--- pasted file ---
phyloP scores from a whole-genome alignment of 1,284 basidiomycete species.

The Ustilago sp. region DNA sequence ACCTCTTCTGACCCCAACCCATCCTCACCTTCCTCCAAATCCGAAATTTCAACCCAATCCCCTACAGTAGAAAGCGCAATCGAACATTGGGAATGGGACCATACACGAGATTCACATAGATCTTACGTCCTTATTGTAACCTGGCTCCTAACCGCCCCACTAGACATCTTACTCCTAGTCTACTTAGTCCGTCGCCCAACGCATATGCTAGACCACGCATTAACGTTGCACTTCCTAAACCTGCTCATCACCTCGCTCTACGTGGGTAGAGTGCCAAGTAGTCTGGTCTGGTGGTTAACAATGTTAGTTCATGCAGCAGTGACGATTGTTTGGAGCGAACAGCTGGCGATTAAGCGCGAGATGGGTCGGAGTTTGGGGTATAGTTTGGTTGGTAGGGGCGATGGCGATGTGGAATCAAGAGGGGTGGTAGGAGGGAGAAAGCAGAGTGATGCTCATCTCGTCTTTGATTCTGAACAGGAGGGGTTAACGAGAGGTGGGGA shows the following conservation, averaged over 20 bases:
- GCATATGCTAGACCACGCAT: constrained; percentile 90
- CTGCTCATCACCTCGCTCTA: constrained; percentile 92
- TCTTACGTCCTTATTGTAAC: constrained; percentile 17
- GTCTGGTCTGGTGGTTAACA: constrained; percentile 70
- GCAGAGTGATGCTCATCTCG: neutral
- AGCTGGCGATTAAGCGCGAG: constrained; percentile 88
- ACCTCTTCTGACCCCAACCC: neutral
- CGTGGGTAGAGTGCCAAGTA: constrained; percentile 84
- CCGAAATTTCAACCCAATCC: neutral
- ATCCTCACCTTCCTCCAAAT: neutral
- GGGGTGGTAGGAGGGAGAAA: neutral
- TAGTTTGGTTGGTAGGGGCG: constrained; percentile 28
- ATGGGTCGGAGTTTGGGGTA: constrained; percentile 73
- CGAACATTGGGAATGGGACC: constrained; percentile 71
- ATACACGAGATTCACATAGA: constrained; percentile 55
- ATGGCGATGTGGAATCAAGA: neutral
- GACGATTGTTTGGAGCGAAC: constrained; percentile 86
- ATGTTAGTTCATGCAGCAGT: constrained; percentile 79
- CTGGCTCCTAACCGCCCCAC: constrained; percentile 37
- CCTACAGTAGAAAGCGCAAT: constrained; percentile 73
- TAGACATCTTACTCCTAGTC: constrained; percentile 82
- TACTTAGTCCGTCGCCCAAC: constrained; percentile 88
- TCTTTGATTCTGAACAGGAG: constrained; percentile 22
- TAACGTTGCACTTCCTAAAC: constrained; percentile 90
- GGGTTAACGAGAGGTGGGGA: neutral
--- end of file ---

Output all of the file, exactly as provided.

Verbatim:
phyloP scores from a whole-genome alignment of 1,284 basidiomycete species.

The Ustilago sp. region DNA sequence ACCTCTTCTGACCCCAACCCATCCTCACCTTCCTCCAAATCCGAAATTTCAACCCAATCCCCTACAGTAGAAAGCGCAATCGAACATTGGGAATGGGACCATACACGAGATTCACATAGATCTTACGTCCTTATTGTAACCTGGCTCCTAACCGCCCCACTAGACATCTTACTCCTAGTCTACTTAGTCCGTCGCCCAACGCATATGCTAGACCACGCATTAACGTTGCACTTCCTAAACCTGCTCATCACCTCGCTCTACGTGGGTAGAGTGCCAAGTAGTCTGGTCTGGTGGTTAACAATGTTAGTTCATGCAGCAGTGACGATTGTTTGGAGCGAACAGCTGGCGATTAAGCGCGAGATGGGTCGGAGTTTGGGGTATAGTTTGGTTGGTAGGGGCGATGGCGATGTGGAATCAAGAGGGGTGGTAGGAGGGAGAAAGCAGAGTGATGCTCATCTCGTCTTTGATTCTGAACAGGAGGGGTTAACGAGAGGTGGGGA shows the following conservation, averaged over 20 bases:
- GCATATGCTAGACCACGCAT: constrained; percentile 90
- CTGCTCATCACCTCGCTCTA: constrained; percentile 92
- TCTTACGTCCTTATTGTAAC: constrained; percentile 17
- GTCTGGTCTGGTGGTTAACA: constrained; percentile 70
- GCAGAGTGATGCTCATCTCG: neutral
- AGCTGGCGATTAAGCGCGAG: constrained; percentile 88
- ACCTCTTCTGACCCCAACCC: neutral
- CGTGGGTAGAGTGCCAAGTA: constrained; percentile 84
- CCGAAATTTCAACCCAATCC: neutral
- ATCCTCACCTTCCTCCAAAT: neutral
- GGGGTGGTAGGAGGGAGAAA: neutral
- TAGTTTGGTTGGTAGGGGCG: constrained; percentile 28
- ATGGGTCGGAGTTTGGGGTA: constrained; percentile 73
- CGAACATTGGGAATGGGACC: constrained; percentile 71
- ATACACGAGATTCACATAGA: constrained; percentile 55
- ATGGCGATGTGGAATCAAGA: neutral
- GACGATTGTTTGGAGCGAAC: constrained; percentile 86
- ATGTTAGTTCATGCAGCAGT: constrained; percentile 79
- CTGGCTCCTAACCGCCCCAC: constrained; percentile 37
- CCTACAGTAGAAAGCGCAAT: constrained; percentile 73
- TAGACATCTTACTCCTAGTC: constrained; percentile 82
- TACTTAGTCCGTCGCCCAAC: constrained; percentile 88
- TCTTTGATTCTGAACAGGAG: constrained; percentile 22
- TAACGTTGCACTTCCTAAAC: constrained; percentile 90
- GGGTTAACGAGAGGTGGGGA: neutral